Jason Bourne Is Exactly What We Were Expecting—And We’re Cool With That
Believe it or not, nine years have passed since Matt Damon’s last Bourne movie, but you’d never guess it from the new film’s kinetic opening. If you need to catch up, do that before you leave for the theatre because Jason Bourne immediately plunges viewers into new territory. In the nine years since The Bourne Ultimatum, JB has been splitting his time between heavy-duty brooding, bodybuilding, and shady underground fighting. Nicky Parsons (Julia Stiles) brings him back into the fold after stealing all kinds of top secret files related to Treadstone—the black-ops program that got Bourne involved with the CIA in the first place—and a disturbing new program code-named Iron Hand. This information raises troubling questions about Bourne’s father (Gregg Henry), motivating him to quit the UFC (or whatever his macho subculture calls itself) and figure out what’s really going on.
Of course, life is never that simple for Bourne. In addition to seeking answers, he spends most of the film implausibly evading capture and/or attempts on his life. The primary aggressor is a French hit man (Vincent Cassel), who takes his orders from CIA director Robert Dewey (Tommy Lee Jones), a deeply corrupted lifer who may have the knowledge to put Bourne’s paternal anxieties to rest. In an effort to make sense of the increasingly technological world around him, Dewey collaborates with young operative Heather Lee (Alicia Vikander) and attempts to control Aaron Kalloor (Riz Ahmed), the mastermind behind a massive social network known as Deep Dream. In keeping with CIA movie tradition, Aaron eventually goes rogue himself, forcing Dewey and his hit man to divide their energy between two targets.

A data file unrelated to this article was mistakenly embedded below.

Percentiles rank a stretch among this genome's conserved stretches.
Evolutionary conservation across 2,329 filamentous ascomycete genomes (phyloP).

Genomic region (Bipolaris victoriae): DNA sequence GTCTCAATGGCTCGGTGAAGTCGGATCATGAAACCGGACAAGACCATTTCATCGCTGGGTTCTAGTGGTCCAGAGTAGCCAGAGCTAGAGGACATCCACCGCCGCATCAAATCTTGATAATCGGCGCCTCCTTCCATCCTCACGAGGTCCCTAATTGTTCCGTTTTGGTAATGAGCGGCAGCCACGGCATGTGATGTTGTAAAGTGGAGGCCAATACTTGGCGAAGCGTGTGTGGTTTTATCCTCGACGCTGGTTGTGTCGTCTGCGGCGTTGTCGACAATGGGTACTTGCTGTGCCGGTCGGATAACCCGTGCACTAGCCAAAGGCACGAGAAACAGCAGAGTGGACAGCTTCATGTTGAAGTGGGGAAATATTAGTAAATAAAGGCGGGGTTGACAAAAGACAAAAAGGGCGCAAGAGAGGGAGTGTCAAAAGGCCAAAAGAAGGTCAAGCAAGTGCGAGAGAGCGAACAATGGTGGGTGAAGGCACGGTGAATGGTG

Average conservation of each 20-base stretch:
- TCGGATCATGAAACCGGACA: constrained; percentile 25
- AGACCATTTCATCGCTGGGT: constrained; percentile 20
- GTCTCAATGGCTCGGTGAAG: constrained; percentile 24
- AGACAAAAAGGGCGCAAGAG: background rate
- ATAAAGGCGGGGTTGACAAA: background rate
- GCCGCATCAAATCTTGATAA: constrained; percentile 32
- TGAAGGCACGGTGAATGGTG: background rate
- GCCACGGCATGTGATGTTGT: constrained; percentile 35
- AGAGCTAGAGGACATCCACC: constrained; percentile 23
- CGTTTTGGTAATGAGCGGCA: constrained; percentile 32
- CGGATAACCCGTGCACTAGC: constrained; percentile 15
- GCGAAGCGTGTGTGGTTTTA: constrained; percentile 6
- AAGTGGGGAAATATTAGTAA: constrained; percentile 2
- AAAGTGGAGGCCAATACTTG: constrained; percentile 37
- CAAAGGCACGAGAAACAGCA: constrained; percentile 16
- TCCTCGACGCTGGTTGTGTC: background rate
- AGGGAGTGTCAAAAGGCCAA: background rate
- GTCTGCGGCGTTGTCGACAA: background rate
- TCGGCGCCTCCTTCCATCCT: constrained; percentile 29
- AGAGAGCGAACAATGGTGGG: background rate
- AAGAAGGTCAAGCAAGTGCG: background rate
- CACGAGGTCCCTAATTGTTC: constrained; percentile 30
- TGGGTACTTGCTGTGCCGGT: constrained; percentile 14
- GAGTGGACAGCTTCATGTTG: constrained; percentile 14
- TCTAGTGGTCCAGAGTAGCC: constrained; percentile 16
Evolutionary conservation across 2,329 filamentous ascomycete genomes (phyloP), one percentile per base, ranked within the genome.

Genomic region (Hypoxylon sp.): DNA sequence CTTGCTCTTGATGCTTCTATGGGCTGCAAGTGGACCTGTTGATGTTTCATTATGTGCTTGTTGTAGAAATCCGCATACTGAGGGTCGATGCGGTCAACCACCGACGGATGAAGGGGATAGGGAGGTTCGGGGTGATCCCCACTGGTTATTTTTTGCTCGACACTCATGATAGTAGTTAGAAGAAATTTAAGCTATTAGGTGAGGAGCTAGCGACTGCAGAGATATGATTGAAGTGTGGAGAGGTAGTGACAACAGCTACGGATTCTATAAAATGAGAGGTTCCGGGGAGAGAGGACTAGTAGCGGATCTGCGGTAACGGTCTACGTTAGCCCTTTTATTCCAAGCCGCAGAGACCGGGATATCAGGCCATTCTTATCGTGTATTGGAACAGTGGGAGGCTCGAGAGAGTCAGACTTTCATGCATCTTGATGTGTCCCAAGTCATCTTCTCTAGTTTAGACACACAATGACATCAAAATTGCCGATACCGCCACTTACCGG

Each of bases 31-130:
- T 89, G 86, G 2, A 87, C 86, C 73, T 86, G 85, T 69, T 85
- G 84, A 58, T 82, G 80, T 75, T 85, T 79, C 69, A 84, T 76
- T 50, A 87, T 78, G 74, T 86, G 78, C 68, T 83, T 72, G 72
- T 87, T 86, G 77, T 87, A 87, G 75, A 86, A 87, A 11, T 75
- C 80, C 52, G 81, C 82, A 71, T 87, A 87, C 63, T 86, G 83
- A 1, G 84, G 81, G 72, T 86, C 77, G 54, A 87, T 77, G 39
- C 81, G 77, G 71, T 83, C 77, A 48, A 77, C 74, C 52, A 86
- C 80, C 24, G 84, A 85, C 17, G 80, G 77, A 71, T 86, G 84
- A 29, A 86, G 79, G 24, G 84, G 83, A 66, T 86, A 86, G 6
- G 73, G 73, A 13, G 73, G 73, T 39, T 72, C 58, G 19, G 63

As you can tell from the (heavily abridged) plot synopsis above, Jason Bourne is yet another densely-plotted narrative in a series that seems concerned with telling a good (if familiar) story. Like many Paul Greengrass films (The Bourne Supremacy, The Bourne Ultimatum, United 93, Captain Phillips), Jason Bourne flirts with issues of weight and substance, but ultimately backs down from the political complexities, preferring to put its emphasis on blockbuster thrills.
On the level of visceral entertainment, Jason Bourne is an undeniable upgrade on The Bourne Legacy (the placeholder spin-off made without Damon or Greengrass), particularly during an impressive opening sequence that lasts somewhere in the neighbourhood of half an hour. Ultimately, the relative credibility of the issues in play—if not the human behaviour—lifts this film above the escapist level of its fellow summer blockbusters, but the time has clearly come to reinvent Bourne’s context. As rehashes go, this is a worthy revival of a still-reliable franchise, but the finale hints at something even better: a film that dares to cover new ground.
Jason Bourne opens in theatres everywhere today. Trailers always seem fast-paced and action-packed, but this is the rare movie that matches—and even exceeds—the urgency of its trailer. In other words, if you like the trailer, you won’t be disappointed.